Tuesday 3 November 2009

Salman Al-Farsi: The Seeker of Truth

He grew up near the town of Isfahan , Persia , in the village of Jayyan . His father was the dihqan or chief of the village. He was the richest person there and had the biggest house.

From Salman’s childhood, his father loved him more than he loved any other. As time went by, his love for Salman became so strong and overpowering that he feared to lose him or have anything happen to him. So he kept him at home, a veritable prisoner, in the same way that young girls were kept.

He became so devoted to the Magian religion that he attained the position of custodian of the fire that they worshiped.

Then he encountered some Christians and learned from them about their religion and embraced it.

He was told that Christian religion had originated in Ash-Sham (Greater Syria). He did not go to his father’s estate that day and returned home at night. He told his father about his meeting with the Christians and how impressed he was by their religion. His father became upset and afraid that he would leave their religion. So he kept him locked up in the house and put a chain on his feet. Salman managed to unfetter himself and, in disguise, accompanied a caravan to Syria . He was directed to the bishop of the church and told him that he wanted to become a Christian and would like to attach himself to his service, learn from him, and pray with him.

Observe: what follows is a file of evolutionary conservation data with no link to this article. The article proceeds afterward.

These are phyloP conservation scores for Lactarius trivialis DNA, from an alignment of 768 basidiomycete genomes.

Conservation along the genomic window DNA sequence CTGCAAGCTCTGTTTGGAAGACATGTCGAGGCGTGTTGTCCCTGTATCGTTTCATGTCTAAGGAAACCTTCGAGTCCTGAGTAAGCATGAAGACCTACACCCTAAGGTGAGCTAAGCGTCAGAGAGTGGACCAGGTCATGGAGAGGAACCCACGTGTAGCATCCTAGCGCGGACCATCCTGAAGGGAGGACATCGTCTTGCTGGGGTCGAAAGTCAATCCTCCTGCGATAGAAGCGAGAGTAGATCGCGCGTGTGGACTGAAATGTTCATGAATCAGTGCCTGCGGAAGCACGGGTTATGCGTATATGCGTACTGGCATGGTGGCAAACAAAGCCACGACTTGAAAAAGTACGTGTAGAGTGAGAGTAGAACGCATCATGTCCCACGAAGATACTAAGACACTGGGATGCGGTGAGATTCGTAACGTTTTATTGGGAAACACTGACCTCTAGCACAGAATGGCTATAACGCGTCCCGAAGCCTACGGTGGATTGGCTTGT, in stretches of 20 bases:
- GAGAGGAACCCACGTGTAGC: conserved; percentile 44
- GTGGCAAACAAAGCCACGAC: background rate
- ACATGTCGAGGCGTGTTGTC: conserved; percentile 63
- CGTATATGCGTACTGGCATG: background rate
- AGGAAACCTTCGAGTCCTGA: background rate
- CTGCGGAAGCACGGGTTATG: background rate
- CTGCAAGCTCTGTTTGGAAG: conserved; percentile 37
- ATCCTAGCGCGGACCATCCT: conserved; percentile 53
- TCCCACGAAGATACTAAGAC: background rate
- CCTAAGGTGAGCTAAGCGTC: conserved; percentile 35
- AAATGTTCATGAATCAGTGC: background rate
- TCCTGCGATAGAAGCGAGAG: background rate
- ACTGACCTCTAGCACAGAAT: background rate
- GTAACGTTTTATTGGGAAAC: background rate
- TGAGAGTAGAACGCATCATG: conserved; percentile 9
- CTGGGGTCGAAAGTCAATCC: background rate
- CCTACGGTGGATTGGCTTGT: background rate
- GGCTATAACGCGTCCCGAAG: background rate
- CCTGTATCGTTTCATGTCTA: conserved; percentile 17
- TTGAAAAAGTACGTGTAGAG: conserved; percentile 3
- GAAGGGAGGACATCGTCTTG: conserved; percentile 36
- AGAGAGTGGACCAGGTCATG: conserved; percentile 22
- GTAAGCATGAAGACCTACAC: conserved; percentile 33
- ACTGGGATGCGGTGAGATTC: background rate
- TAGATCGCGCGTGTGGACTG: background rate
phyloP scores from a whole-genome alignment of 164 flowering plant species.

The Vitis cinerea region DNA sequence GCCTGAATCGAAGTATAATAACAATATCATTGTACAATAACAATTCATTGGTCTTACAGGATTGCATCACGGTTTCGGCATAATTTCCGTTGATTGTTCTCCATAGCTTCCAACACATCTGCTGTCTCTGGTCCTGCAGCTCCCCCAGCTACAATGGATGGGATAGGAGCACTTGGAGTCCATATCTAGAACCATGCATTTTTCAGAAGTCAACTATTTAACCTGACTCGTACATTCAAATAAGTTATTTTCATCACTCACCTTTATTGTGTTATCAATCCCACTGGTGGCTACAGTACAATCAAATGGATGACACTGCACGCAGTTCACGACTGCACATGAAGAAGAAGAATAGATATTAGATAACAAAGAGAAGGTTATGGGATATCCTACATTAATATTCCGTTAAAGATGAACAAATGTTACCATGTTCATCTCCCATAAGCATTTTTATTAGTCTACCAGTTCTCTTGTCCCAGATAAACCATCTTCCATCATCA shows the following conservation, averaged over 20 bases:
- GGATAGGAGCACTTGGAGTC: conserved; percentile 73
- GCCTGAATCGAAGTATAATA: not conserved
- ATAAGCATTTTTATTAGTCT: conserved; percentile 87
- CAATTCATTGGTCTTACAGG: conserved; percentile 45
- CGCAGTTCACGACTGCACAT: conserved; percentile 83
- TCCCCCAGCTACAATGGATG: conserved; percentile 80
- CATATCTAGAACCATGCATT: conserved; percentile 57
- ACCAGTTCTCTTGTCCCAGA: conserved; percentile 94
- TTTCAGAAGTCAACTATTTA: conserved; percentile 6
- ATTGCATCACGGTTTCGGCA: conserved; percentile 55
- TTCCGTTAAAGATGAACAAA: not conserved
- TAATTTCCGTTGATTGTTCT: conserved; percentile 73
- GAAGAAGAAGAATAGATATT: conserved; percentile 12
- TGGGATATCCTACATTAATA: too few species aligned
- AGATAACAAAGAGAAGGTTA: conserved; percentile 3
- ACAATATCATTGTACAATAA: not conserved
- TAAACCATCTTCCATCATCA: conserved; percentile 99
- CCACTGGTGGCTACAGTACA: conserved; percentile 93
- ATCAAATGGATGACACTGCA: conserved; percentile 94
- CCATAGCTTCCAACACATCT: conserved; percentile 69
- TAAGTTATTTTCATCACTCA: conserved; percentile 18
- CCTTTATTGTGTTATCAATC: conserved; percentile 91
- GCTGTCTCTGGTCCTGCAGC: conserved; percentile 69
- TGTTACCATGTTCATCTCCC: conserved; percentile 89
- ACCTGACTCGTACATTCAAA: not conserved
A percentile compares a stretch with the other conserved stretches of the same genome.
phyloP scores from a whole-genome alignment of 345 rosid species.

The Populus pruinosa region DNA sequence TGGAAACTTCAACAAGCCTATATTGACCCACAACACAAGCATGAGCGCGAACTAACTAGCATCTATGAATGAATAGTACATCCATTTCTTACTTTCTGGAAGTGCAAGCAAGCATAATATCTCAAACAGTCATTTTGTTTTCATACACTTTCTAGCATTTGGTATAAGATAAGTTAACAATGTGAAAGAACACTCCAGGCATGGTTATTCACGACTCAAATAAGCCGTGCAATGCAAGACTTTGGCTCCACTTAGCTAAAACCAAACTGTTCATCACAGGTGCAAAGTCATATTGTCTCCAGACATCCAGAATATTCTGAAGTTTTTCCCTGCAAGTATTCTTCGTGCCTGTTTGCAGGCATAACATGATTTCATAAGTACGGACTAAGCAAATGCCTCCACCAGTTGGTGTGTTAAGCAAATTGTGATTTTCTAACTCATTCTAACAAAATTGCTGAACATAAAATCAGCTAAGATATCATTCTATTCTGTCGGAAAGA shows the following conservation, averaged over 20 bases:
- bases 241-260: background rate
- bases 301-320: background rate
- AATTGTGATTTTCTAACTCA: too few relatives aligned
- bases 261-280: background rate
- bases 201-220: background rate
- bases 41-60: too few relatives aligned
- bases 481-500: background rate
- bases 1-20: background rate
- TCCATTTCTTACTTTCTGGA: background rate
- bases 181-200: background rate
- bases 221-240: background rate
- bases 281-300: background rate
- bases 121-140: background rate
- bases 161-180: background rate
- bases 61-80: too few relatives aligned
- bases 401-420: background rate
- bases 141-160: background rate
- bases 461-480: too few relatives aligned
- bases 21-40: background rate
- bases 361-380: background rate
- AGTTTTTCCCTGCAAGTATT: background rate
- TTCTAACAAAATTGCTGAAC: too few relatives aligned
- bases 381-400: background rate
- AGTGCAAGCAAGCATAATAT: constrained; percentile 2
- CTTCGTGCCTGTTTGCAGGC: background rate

The bishop agreed, but later Salman found out that the man was corrupt. He would order his followers to give money in charity while holding out the promise of blessings to them and keeping the money for himself.

After the bishop’s death, Salman continued in the service of the person who replaced him. The new bishop was an ascetic who longed for the Hereafter and engaged in worship day and night. Salman was greatly devoted to him and spent a long time in his company. After his death, Salman attached himself to various Christian religious figures, in Mosul , Nisibis and elsewhere. The last one told him about the appearance of a Prophet in the land of the Arabs who would have a reputation for strict honesty, who would accept a gift but would never consume charity (sadaqah) for himself.

A group of Arab leaders from the Kalb tribe passed through Ammuriyah, and Salman asked them to take him with them to the land of the Arabs in return for whatever money he had. They agreed and he paid them. When they reached Wadi Al-Qura (a place between Madinah and Syria ), they broke their agreement and sold him to a Jew. Salman worked as a slave for him but eventually he was sold the man’s nephew who belonged to the tribe of Banu Qurayzah. This nephew took him with him to Yathrib (later known as Madinah), the city of palm groves, which is how the Christian at Ammuriyah had described it.

At that time the Prophet was inviting his people in Makkah to Islam, but Salman did not hear anything about him then because of the harsh duties that slavery imposed on him.